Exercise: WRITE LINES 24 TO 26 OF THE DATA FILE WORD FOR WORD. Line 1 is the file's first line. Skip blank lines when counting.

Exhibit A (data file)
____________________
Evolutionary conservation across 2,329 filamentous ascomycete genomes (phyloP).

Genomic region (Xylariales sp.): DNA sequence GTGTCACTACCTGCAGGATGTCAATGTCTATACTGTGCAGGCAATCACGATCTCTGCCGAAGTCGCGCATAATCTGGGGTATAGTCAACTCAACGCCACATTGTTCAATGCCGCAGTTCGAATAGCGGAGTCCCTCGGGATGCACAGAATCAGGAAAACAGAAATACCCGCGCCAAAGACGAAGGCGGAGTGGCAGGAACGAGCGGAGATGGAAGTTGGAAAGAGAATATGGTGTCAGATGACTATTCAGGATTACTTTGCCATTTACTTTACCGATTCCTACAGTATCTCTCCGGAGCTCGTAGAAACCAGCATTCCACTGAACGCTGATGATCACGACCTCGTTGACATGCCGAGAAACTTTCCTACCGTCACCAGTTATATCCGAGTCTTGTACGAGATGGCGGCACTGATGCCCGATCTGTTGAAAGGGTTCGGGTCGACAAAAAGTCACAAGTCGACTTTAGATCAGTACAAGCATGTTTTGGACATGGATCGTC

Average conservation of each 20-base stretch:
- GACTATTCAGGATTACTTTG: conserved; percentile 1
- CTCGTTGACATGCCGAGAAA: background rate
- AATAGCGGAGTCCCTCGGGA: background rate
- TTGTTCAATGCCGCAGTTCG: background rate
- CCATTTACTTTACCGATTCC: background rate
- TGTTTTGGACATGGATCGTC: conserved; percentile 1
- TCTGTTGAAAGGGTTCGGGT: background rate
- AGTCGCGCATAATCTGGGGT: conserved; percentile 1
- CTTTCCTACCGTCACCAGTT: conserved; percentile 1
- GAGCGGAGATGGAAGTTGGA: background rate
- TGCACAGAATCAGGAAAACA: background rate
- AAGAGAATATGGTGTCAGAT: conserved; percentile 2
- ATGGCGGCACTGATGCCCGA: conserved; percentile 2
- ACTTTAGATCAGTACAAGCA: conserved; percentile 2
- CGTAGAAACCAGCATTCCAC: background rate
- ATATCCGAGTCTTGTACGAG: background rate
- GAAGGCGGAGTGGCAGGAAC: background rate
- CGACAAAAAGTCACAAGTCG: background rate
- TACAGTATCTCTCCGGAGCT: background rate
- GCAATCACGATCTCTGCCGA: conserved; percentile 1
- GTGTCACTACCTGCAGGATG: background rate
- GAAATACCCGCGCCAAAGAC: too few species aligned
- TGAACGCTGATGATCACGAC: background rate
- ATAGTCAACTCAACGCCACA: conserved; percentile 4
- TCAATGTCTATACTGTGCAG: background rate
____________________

- GTGTCACTACCTGCAGGATG: background rate
- GAAATACCCGCGCCAAAGAC: too few species aligned
- TGAACGCTGATGATCACGAC: background rate